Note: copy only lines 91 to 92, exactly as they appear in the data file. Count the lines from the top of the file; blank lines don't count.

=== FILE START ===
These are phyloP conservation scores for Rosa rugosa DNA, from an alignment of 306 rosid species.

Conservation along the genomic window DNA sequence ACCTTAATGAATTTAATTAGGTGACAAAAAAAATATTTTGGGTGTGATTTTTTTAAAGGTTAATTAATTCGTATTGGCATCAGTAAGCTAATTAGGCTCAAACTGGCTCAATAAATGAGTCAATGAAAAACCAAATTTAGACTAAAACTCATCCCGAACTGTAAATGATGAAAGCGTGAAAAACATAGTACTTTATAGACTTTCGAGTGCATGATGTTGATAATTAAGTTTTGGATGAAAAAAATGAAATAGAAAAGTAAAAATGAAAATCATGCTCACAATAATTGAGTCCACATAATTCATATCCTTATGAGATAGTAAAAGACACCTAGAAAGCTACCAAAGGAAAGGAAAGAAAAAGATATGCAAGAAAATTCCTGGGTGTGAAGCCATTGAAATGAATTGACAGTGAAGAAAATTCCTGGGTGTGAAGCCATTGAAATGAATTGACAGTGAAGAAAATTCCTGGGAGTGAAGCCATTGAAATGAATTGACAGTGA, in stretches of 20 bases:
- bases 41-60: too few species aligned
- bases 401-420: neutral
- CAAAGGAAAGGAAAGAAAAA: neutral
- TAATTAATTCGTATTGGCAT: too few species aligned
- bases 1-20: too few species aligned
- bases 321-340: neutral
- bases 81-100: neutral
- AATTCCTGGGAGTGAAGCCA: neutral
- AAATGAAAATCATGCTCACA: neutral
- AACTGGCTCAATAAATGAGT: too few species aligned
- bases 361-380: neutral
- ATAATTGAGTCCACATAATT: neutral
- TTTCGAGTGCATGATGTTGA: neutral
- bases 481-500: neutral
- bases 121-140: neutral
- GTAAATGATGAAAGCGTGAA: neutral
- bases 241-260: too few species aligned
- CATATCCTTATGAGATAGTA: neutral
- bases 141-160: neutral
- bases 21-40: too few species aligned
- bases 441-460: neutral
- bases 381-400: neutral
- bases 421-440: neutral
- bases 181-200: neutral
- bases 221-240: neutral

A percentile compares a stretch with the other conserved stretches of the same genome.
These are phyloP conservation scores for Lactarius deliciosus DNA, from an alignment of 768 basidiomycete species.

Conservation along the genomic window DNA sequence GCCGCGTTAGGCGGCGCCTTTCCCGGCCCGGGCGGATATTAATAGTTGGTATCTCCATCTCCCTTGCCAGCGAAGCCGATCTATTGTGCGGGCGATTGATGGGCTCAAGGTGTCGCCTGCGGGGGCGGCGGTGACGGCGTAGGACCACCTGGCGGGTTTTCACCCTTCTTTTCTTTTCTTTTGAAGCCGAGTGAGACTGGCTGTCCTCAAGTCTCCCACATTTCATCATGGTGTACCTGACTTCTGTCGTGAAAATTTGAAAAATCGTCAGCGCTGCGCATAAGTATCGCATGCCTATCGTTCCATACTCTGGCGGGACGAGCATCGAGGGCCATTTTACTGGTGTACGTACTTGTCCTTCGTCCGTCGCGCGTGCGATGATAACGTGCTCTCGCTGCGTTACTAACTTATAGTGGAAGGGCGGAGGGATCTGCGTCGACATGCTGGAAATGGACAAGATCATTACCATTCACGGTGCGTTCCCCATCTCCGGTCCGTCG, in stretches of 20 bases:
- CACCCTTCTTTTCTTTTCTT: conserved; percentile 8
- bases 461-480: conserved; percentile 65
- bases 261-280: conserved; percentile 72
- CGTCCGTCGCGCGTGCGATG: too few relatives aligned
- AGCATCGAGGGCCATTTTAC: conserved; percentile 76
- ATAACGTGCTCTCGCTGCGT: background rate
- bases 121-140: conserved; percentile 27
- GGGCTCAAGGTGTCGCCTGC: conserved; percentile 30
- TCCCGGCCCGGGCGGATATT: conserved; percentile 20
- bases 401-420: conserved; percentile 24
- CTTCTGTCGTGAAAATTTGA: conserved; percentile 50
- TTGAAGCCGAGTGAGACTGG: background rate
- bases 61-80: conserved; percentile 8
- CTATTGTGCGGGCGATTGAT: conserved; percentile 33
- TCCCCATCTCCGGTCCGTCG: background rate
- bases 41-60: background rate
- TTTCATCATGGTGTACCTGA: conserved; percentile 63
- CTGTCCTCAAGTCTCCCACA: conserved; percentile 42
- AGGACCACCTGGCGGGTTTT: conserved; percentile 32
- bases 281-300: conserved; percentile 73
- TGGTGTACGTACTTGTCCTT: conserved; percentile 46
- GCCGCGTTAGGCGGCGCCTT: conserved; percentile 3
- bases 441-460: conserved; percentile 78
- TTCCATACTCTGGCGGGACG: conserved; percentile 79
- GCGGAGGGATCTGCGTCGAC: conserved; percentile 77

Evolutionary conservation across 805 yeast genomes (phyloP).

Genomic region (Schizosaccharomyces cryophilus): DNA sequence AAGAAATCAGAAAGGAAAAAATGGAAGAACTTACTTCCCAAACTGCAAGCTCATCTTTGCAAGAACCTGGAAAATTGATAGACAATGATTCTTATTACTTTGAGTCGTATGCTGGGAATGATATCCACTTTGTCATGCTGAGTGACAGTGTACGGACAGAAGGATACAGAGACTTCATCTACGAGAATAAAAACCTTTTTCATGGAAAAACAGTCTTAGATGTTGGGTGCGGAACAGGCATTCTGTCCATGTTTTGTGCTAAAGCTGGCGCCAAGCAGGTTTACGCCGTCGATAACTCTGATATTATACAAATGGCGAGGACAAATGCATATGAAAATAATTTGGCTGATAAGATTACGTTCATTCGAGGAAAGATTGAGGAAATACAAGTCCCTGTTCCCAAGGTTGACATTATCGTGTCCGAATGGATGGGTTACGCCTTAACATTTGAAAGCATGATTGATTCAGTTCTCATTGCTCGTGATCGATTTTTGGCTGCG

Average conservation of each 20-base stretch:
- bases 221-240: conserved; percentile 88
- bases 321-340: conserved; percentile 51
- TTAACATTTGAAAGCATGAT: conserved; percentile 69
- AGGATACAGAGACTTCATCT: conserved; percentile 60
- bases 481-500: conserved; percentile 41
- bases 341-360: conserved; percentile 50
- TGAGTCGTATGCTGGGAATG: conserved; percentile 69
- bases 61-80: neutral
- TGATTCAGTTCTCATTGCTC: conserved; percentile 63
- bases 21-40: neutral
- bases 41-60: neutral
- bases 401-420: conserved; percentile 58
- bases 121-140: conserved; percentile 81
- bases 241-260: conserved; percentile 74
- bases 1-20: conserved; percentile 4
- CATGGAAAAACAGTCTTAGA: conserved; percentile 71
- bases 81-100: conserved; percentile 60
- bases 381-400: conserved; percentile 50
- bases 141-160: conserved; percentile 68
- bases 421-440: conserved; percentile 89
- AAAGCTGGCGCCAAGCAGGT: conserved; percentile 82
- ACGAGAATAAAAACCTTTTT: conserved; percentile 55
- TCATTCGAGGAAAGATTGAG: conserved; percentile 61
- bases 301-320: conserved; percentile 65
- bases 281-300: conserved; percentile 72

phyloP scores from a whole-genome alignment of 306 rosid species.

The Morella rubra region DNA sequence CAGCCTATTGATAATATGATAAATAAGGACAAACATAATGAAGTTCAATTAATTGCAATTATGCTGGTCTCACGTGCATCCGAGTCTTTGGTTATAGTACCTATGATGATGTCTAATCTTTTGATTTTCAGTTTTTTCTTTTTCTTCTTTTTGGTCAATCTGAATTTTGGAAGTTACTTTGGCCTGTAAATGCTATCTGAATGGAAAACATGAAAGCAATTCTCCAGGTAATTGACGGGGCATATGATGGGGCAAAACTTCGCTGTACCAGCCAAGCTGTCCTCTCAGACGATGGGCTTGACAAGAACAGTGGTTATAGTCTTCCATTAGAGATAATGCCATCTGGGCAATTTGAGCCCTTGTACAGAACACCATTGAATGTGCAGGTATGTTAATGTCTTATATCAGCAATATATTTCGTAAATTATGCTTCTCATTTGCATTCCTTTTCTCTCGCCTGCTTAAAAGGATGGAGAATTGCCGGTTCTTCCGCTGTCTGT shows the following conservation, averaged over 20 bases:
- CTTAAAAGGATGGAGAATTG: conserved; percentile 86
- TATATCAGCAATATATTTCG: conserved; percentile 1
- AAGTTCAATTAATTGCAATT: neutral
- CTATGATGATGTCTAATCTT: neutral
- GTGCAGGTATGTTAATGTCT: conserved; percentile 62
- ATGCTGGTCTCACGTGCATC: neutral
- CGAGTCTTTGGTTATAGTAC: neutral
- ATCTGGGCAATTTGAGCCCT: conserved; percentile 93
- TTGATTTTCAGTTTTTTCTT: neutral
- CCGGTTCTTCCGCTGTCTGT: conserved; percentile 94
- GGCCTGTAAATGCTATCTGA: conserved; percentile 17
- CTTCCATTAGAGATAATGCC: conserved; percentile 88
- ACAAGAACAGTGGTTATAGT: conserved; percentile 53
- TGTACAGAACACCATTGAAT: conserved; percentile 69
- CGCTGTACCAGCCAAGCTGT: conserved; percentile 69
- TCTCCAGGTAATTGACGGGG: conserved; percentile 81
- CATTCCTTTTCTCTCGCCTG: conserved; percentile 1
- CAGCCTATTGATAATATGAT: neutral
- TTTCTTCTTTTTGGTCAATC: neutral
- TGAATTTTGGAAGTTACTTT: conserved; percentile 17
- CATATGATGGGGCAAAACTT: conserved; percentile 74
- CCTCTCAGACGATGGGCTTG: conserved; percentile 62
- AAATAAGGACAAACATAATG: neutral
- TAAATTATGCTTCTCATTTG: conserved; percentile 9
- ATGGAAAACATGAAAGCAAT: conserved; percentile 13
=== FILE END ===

- ATGCTGGTCTCACGTGCATC: neutral
- CGAGTCTTTGGTTATAGTAC: neutral